Back to Civilization

Leaving the island was an incredible feeling for Matthew, Maggie and I. We had enjoyed our time there but we were beyond ready for something else. In the three months I spent there I saw an average of probably 15 people a day. I spent less than $20 a week, and I spent 98% of my time on the property. That being said, I think we were all in for sensory overload when we entered Adelaide. Adelaide is a city of about 1.3 million people. It is one of the oldest cities in Australia and it is full of busy people, fascinating scenery and lots of shopping.

Picture by:  Colourful Adventure


We arrived Tuesday evening just in time for dinner. If you've been following my blog at all, you may have gathered that we ate out only a handful of times on the island, so dining out in Adelaide was high priority on our to-do list.


After checking in to our hostel we walked around the corner (a nice change) and found a hip Italian restaurant near downtown. I opted for the seafood pizza which included toppings of shrimp, scallops and artichokes. It was the freshest thing I had ate in a very long time—very satisfying. Maggie had a delicious-looking calzone the size of a football, and Matthew had a fresh chicken sandwich. We all felt pretty classy with our restaurant meals.

Mariner Pizza at Bocelli, Adelaide

Mariner Pizza at Bocelli, Adelaide


After eating we made our way back to the hostel where we found out it was both happy hour and pool tournament night. We made friends with Tom, the bartender/receptionist and quickly found ourselves entertained. Tom's sister owned the hostel, he only helped out on Tuesday nights to host the cheap beer and pool tournament. At first I opted-out of the pool tournament but eventually Tom's fun and confident personality decided the opposite. Matthew and Maggie were better at pool than I, but this was “Killer Pool”, a game where everyone in the room played together. Each person had four lives and each time it was your turn you either made a ball in the hole or you lost a life. Everyone, including myself, was pretty surprised when the game came down to me and another guest named Gordon. Before the last shot Gordon promised to share the prize with me if he won and I agreed to do the same. Unfortunately, he won, but he was true to his word and gave me 1/6 of the prize, which equalled one bottle of Corona. I was pretty pleased with his generosity and Matthew and Maggie were pleased with my pool skills.


As if that weren't enough, Tom also hosted a raffle drawing for everyone in the lounge room. The winning ticket was Maggie's. When the number was called she screamed a high-pitch scream and ran around the pool table in celebration. We all laughed and watched as she animated the entire room. Her prize was four free beers, something Matthew and I helped her enjoy.


Central Market of Adelaide, Australia

Central Market of Adelaide, Australia


The next day we covered a lot of ground in Adelaide. We purchased groceries, bedding and books for our outback adventure. All the little things we hand't done in the past three months took priority on that particular day. Matthew got a haircut. I made a deposit at the bank. Maggie bought a new camera lens and we all soaked up a lot of free wi-fi. Although we had plenty of practical stuff to do, we also made time to do some fun things like walk through the Adelaide Central Market---an awesome experience—and we ate and drank at some really hip food joints.

Me at the Central Adelaide Market

Me at the Central Adelaide Market


We finished up our time in Adelaide by ridding our suitcases of extra items and purchasing water and petrol for our trip into the unknown. For two days I had listened as Matthew and Maggie searched for something called a “transmitter.” They hadn't had any luck when I finally asked what it was. It turns out it was some sort of electronic device to make the car radio play the music on our cell phones. When this didn't work out, I told the group about the $2.99 CDs I had found at a discount bookstore. Maggie and Matthew thought it was a good idea so we returned to the bookstore and each of us picked out a CD for the trip. In total we had five CD's: one from each of us and two that had originally come with the car. It wasn't much considering the length of our trip, but it was all we could find and afford. After two nights in Adelaide, our next move was to head north towards the Outback.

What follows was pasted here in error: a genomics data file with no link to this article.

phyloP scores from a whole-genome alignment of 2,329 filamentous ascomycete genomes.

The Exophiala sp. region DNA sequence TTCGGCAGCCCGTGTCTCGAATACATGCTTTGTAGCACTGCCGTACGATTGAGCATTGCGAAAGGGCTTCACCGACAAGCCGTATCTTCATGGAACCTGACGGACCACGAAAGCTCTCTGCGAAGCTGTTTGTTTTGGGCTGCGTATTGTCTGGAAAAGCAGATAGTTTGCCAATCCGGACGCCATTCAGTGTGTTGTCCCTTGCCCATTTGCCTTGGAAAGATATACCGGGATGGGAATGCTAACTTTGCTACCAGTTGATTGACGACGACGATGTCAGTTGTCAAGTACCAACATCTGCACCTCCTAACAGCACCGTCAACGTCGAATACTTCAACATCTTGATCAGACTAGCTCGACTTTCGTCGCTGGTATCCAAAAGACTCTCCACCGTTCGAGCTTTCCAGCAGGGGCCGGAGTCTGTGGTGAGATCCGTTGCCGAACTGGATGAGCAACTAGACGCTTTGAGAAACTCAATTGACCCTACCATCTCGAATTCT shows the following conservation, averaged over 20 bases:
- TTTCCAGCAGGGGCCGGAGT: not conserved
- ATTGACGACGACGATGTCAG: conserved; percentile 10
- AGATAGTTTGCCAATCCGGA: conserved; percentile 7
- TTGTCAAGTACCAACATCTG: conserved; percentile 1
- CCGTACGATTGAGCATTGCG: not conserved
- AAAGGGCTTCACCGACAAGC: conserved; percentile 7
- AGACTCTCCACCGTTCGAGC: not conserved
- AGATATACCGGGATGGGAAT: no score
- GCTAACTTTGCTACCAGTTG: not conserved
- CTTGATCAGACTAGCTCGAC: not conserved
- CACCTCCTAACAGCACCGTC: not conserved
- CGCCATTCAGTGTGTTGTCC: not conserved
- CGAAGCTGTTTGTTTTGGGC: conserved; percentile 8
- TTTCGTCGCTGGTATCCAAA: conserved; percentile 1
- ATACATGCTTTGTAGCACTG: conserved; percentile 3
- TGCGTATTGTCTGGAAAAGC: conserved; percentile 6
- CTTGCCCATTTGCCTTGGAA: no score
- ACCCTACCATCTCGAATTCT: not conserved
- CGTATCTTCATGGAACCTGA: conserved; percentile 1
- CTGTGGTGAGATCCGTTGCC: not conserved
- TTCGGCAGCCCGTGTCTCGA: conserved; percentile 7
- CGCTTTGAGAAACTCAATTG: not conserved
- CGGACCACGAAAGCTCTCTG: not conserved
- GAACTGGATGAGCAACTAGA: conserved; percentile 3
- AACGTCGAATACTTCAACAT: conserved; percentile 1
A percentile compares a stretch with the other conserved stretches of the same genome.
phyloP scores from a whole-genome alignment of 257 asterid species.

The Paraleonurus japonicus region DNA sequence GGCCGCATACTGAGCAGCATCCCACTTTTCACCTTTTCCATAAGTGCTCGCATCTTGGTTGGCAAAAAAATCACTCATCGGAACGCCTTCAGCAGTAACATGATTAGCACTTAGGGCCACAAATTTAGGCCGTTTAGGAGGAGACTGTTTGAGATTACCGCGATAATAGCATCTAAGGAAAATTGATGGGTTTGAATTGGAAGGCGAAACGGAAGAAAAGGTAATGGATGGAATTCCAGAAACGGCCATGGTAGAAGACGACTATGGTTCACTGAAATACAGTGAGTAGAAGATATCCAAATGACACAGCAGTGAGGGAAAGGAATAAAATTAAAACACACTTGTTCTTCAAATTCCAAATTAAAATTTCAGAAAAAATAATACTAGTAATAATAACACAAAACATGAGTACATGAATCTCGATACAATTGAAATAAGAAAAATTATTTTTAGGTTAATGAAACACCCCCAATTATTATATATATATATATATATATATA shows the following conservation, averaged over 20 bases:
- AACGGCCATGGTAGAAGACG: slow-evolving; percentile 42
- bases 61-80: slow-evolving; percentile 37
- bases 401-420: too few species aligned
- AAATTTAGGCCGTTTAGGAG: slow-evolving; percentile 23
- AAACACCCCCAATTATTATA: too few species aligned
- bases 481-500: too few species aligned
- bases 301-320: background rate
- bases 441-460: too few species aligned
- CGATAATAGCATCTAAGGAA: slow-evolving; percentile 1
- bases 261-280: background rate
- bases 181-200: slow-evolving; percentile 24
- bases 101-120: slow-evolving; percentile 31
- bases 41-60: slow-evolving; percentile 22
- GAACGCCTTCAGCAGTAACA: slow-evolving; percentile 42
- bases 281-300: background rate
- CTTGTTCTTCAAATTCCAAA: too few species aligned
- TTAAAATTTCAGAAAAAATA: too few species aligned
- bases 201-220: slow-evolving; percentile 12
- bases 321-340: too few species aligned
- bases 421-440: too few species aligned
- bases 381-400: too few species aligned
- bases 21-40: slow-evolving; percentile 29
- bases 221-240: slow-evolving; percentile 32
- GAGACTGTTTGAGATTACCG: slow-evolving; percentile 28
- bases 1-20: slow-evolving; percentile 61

Adelaide- Day 2

Matthew and I were up nice and early to catch the bus for the Groovy Grape, Barossa Valley wine tour.  To be more specific, we were at the bus stop outside of our hostel by 7am.

I was extremely excited for the tour, though I was slightly concerned about the one hour bus ride combined with alcohol. I took a quarter of a Dramamine at breakfast and decided wine was worth the risk.

Almost immediately after taking a seat on the bus I fell asleep.  I woke up once and saw the windiest road I had ever encountered.  I thanked Jesus for the dramamine in my system and closed my eyes again.  When I woke up we were at our first winery, Jacob's Creek.  Jacob's Creek was the only massive winery, the others were considered boutique wineries.


My mother and I had shared a glass of wine on my last night in America. We were together as a family eating at a nice restaurant in Bricktown.  Mom asked me to pick a glass that went well with our food and after surveying the menu, I chose a Jacob's Creek Moscato because it was made in Australia. When we toured Jacob's Creek I was pretty excited to see the place where this wine had been made. As it turns out Jacob's Creek is a world-wide winery; shipping it's bottles all over the globe.


When we pulled up to the creek I was star-struck at the view of the valley. In front of me there were rows and rows of grapevines and beyond that there were beautiful pale green hills spotted with just the perfect amount of trees.  It looked like a postcard it was so beautiful.  I had to stop and admire the magnificence of it all before going inside the building.


When I got inside a young Asian girl gave us a short explanation of the history of Jacob's Creek. It was founded by a German settler in the 1800's. He was given six acres of land as an Australian immigrant.  In the middle of the six acres he was given there was a creek; Jacob's Creek. The creek was actually a few hundred meters from the window we were standing in front of.  That was how the winery got its name.  I had assumed Jacob was the name of the owner, but it was far from it.